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Had caught the reflection and mirrored it there,
As bright and as melting as heaven.
Slow swung in the wind-wavered nest;
Almost to the blue of the blest; “The bells” that are rung by the breath of the breeze,
And “toll their perfume” as they swing;
And dance to whatever they sing;
Are blent with the breath of a prayer;
A vow that was broken, are there!
Along the bright trellis of air;
The ban and the blessing are there!
Whose woofing is netted with stars;
Just bending beneath the blue spars,
Where now are the vesper and vow-
That brought not a cloud o'er the brow,
Not wafted away, for the aspen is still ; Not fled on the wings of the hours;
Not hiding the heaven-lo! the stars in the clear; Not perished, but here on the flowers,
Those smiles of Divinity lighting the world, Whose breath is for ever a prayer;
Who blush without sinning, and blanch without fear; Oh! where should they be, if not there?
THERE is a beautiful significance in the fact that when Divinity would build a temple for Himself on earth, he commanded that it should rise without the sound of hammer, and so,
“Like some tall pine, the noiseless fabric grew.”
The HAMMER is the emblem of man's creations. About his rarest works you will find it; hidden in a corner, resting on a column, lying behind a statue ; it is some where. Heap about the pedestal whereon stands the “GREEK SLAVE" the chips and the chisels, the gravers and the hammers, and how is the magic of the marble diminished or destroyed! It is no longer a being waked from the sleep of creation, throwing off its Parian shroud, and only waiting the whisper of Omnipotence to breathe, but a stone, blasted, and pried, and tugged, and lifted from some body's quarry; perforated, and chipped, and hewn; modelled in clay by a man in an apron, and wrought out “ by the hardest” by macaroni-eating barbarians in short jackets and blue caps. The dead waking, the dumb eloquent, the silent thought shaping out and
indwelling the marble, all vanish, " like the baseless fabric of a vision,” at the sight of a hammer. The Yankee sees into it,' and 'guesses' a lathe could be made 'to turn the thing out in half the time, and is 'sure as preaching he was born to make it. He wonders if it couldn't be run' in a mould; if plaster wouldn't do as well; whether the least 'tich' of red paint wouldn't make her lips ‘kinder' human, and a pink skirt more like a Christian? He can't see why it should cost such a tarnal sight;' and where are the beauty and the poetry of the GREEK SLAVE? Ask, “ Where are the birds that sang an hundred years ago ?” as well.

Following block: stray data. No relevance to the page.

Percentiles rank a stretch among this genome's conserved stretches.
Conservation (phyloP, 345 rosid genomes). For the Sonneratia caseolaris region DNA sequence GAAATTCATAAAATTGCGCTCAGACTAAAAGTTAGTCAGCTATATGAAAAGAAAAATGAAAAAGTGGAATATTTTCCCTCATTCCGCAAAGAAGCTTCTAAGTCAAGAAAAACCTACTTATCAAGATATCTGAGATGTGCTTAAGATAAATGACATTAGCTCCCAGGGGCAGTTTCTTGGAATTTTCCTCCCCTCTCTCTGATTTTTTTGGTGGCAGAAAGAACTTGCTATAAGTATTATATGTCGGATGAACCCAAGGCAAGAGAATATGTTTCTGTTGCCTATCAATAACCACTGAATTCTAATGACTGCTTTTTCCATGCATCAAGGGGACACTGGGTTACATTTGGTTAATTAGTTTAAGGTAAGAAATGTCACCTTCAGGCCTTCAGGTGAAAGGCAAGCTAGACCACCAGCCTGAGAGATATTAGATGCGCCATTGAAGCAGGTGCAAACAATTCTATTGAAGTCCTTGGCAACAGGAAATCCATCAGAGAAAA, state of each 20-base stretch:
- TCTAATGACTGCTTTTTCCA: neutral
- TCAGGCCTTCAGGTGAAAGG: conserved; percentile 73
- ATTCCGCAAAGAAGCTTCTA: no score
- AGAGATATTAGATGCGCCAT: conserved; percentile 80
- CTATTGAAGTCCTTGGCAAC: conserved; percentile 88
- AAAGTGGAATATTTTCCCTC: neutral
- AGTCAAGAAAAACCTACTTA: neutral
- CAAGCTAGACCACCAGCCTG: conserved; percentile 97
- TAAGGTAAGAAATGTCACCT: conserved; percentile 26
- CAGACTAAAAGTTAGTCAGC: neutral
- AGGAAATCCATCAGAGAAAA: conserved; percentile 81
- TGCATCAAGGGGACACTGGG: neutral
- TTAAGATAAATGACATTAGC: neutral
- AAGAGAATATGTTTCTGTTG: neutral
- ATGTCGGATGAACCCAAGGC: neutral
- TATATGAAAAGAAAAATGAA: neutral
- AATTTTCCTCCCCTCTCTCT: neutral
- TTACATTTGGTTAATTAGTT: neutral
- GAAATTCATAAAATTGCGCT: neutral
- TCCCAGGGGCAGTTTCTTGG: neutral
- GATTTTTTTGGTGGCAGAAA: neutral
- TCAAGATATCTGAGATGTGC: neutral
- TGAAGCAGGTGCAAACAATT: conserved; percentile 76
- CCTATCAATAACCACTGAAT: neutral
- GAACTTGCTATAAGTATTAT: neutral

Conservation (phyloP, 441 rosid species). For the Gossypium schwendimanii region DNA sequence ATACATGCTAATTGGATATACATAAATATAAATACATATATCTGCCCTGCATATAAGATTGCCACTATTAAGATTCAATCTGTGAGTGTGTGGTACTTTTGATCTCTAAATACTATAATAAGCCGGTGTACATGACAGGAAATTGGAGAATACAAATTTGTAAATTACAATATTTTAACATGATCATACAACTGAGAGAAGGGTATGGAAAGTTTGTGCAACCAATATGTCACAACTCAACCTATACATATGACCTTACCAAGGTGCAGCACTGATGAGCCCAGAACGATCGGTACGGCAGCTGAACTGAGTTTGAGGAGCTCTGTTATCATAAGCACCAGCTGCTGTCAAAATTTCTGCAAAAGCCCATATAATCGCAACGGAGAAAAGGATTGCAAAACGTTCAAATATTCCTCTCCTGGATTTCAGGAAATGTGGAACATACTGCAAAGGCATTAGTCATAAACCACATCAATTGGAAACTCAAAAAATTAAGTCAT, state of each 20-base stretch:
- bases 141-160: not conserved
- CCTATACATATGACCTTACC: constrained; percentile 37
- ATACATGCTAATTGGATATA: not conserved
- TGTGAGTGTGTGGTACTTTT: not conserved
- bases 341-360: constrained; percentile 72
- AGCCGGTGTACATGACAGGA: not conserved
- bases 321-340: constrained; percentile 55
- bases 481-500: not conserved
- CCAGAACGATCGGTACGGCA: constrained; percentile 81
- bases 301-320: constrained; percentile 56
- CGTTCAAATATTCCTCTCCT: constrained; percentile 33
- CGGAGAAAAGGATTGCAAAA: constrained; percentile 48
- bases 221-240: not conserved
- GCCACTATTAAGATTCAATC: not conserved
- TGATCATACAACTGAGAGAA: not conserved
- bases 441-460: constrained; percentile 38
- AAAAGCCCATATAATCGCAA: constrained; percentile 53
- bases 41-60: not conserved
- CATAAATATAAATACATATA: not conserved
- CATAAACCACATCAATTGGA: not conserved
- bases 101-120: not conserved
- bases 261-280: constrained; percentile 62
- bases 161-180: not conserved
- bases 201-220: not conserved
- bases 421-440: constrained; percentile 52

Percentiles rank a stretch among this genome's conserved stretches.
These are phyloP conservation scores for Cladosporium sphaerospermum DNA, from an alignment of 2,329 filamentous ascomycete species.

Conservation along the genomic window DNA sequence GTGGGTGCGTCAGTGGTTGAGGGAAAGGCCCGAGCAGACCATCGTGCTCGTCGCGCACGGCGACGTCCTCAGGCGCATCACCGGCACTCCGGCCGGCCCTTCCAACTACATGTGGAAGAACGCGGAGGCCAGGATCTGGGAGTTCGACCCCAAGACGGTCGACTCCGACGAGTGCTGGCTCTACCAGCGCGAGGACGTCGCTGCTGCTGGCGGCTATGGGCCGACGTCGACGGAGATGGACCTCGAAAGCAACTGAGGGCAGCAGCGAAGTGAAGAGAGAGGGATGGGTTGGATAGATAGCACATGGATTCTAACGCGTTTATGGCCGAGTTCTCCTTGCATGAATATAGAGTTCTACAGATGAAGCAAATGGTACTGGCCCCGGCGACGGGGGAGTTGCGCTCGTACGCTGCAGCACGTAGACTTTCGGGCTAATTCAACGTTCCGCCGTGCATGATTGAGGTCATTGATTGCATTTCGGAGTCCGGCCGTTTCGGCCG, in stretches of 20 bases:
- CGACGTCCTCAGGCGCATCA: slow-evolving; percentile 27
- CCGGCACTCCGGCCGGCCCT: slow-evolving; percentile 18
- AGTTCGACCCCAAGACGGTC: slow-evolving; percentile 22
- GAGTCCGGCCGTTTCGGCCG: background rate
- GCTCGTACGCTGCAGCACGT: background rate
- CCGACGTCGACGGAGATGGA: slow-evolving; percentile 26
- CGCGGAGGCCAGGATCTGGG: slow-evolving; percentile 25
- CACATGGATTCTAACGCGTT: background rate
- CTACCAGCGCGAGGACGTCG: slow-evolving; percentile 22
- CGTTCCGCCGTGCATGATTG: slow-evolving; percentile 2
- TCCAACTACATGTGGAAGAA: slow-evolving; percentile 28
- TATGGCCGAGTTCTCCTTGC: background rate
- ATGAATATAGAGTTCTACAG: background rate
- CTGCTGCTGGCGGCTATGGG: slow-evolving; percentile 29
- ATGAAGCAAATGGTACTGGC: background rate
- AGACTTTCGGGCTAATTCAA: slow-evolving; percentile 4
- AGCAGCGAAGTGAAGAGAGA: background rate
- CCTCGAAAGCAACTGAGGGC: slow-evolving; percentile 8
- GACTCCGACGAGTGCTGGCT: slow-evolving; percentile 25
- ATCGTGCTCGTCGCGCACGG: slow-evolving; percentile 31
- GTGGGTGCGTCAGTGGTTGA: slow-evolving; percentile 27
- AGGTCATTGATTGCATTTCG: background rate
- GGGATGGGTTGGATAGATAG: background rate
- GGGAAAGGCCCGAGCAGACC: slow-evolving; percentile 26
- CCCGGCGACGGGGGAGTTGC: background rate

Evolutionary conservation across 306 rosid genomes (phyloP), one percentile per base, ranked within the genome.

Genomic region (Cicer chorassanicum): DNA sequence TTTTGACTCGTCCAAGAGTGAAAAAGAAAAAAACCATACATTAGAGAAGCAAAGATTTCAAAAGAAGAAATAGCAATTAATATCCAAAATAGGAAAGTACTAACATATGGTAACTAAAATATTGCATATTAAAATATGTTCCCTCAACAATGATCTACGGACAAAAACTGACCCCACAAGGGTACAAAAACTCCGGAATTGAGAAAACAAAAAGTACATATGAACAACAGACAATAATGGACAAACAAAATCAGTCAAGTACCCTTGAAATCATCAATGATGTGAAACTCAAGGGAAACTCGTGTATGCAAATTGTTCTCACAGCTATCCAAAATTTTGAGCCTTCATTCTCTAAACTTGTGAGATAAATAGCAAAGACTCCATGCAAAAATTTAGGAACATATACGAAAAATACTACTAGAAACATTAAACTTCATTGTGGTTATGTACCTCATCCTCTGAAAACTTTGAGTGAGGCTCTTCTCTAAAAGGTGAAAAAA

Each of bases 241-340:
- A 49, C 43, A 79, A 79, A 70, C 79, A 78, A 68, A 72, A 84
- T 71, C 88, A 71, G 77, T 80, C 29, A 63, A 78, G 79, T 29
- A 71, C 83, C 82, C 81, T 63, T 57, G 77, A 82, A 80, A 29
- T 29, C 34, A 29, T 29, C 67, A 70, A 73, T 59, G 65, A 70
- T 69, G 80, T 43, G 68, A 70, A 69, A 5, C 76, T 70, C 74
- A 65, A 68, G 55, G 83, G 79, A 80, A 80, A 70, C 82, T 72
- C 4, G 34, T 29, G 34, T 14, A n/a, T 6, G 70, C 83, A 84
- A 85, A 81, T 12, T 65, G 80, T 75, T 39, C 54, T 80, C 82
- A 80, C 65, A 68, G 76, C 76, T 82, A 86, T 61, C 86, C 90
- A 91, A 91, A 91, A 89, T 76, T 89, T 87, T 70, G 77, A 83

In the construction of this great Temple of the World, find, if you can, a moulding, a cornice, an architrave, with a rivet in it; any puttying of nails, or hiding of seams, or painting over of patches. Oh! no; every thing is finished, no matter where, no matter how you find it. All the blue masonry of Night was done without trowel or hammer. No quick clip of scissors scalloping the leaves of ten thousand flowers; no ring from the mighty anvil, whence scintillate, nightly, the sparks of starry time; no brushes, or pencils, or patterns, lying about rose-trees and woodbines; no “staging" discovered round the
oak as it goes up; no mortising machines nor mallets beneath it, though the great arms securely fastened to the column, are swaying bravely aloft.
Who ever sat up late enough at night, or rose long enough before the sun in the morning, to find any thing unfinished? If a bud, 'twas done ; if a blossom, perfect; a leaf or a leaflet, alike nonpareil. Bid the “Seven Wise Men of Greece" sit in solemn conclave over a budded rose, and what one of them would dream there was any thing more to be done, any thing more to be desired ?
Who ever detected, any where, a leaflet half fashioned or a flower half painted ? a brush's careless
1 trail on some little thing that peeps out of the cleft of a rock, and dodges back again at a breath ; some little thing of no consequence, that no body hardly ever, if ever, sees? Ah! no; as delicately finished, fashioned, and perfumed, as if it had bloomed in the conservatory of a queen, and been destined for the wreath that encircles her brow.
Every thing of Heaven's handiwork is finished, from first to last; from the Plan of Salvation, 'finished upon Calvary, to the violet' finished,' that opens its blue eye
to the dew.
"Bugs” and Beauties.
For the last five minutes, a MILLER in a dusty suit of "silver gray” has been fluttering round the candle. Yesterday afternoon, his royal cousin, the BUTTERFLY, that some body, so Cowley-like, called “a winged flower," was fluttering round a sunbeam. But no dusty miller was this, in sober gray, for when Nature painted it, she spared no tint of the richest and rarest that would render it beautiful-that would “show” in the sun. There's a fellow in dark brown now, creeping over the sheet as I write. It stopped at the word, ‘Butterfly,' and crawled contemptuously over it. This Mr. Brown is never seen in the daytime, but looks well enough by lamplight, starlight, or moonlight. Any thing more would be useless, be
unsight, unseen,” as the boys say. Had it been other than a night-walker, it would have been spotted with gold, specked with vermilion, tricked out with indigo-blue legs, or rigged with transparencies. Nature is altogether an artist, and though with all the dyes of the rainbow at command, and to spare, exhibits a most remarkable and commendable economy